Comparison test: Kawasaki KLX 250 against Yamaha WR 250 R

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Comparison test: 250cc Enduros

Kawasaki KLX 250 versus Yamaha WR 250 R

Not everyone who likes to ride enduro wants to dash through the undergrowth in the best time or even take part in competitions. With these two 250cc Enduros you can take it easy.

Enduro riders who pursue their hobby without any sporting ambitions are quickly overwhelmed by the radical design of pure competition enduros.

And especially for less experienced recreational pilots, too much performance causes stress rather than driving pleasure.

The enduros presented here are moderate alternatives. The Kawasaki KLX 250 is particularly suitable for off-roaders. Compared to the Yamaha, the green looks much more delicate, and the seat height of 900, which is 40 millimeters lower, creates confidence. Overall, ergonomics are less sport-oriented than the Yamaha. It starts with the bench, which is not so spartan, even though you like to stand up on the Kawa after an hour at the latest. The steel double loop frame carries a 43 mm upside-down fork with compression adjustment at the front and an aluminum two-arm swing arm at the rear, which is supported on the frame by means of a deflection and fully adjustable spring strut. Overall, the set-up is very soft, which is absolutely fine for pleasure-oriented rides off the road. However, the Kawa quickly reaches its limits under harder loads and at higher speeds. There is more suitable material for occasional excursions on the cross route.

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Comparison test: 250cc Enduros
Kawasaki KLX 250 versus Yamaha WR 250 R

Kawasaki and Yamaha is in the drive. Although the paper form is quite similar, the two singles are very different. Both breathe through four valves, which are each actuated by two overhead camshafts via bucket tappets. An injection with 34 (Kawa) or 38 millimeters (Yamaha) intake manifold diameter is responsible for the supply. At Kawa, the exhaust gases are disposed of using an exhaust system made entirely of stainless steel; at Yamaha, conventional steel must suffice. The power is transmitted to the rear wheel via a six-speed gearbox.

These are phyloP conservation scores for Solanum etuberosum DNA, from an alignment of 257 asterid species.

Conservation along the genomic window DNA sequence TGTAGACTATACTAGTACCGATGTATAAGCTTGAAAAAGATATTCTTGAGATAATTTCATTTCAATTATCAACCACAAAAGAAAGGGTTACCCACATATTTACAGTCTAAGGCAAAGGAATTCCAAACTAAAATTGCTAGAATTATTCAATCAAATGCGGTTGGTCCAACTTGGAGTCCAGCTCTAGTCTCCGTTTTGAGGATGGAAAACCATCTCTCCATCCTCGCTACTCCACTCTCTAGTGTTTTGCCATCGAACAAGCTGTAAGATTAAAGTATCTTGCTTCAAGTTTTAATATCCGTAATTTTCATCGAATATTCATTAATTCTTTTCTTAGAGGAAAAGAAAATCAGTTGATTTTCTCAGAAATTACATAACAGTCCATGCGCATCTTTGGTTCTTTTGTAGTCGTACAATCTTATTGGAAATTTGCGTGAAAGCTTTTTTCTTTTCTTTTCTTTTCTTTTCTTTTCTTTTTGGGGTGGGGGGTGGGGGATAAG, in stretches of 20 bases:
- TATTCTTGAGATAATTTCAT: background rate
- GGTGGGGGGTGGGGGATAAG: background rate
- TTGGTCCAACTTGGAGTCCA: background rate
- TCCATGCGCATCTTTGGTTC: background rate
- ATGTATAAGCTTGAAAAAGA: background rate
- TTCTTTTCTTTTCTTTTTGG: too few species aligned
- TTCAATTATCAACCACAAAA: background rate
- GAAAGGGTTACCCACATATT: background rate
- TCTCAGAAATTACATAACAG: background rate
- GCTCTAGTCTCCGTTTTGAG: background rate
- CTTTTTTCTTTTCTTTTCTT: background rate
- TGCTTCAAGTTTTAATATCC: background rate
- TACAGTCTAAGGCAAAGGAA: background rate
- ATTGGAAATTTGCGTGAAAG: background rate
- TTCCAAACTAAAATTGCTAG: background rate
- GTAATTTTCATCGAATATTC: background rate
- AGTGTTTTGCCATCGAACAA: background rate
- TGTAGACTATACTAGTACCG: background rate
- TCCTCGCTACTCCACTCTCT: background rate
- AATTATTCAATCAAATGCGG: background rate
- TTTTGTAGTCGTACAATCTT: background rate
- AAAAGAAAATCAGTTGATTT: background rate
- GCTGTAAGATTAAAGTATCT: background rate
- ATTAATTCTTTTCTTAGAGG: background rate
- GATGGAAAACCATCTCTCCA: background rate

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Above all, the Kawasaki is very everyday-friendly thanks to its good luggage attachment and its somewhat softer suspension setup.

But while the stroke of the KLX is 61.2 millimeters, the WR is only 53.6 millimeters. The WR is therefore designed with a significantly shorter stroke, which catapults it into a higher league in terms of revving and power output.

The numbers speak for themselves: Kawasaki gives 22 HP at 7700 revs, Yamaha 31 at 10000 revs. When it comes to torque, the differences are not quite as blatant, it is 21 Nm at 7000 to 24 Nm at 8000 revolutions. In practice, this means that the green against the white sees no sun when driving. The top speed is 105 to 130 km / h, while the acceleration from zero to 100 km / h takes the Kawa with 17.6 seconds 10.4 longer than the Yamaha. In terms of consumption, they are on par with 3.4 (Kawa) and 3.5 liters normal.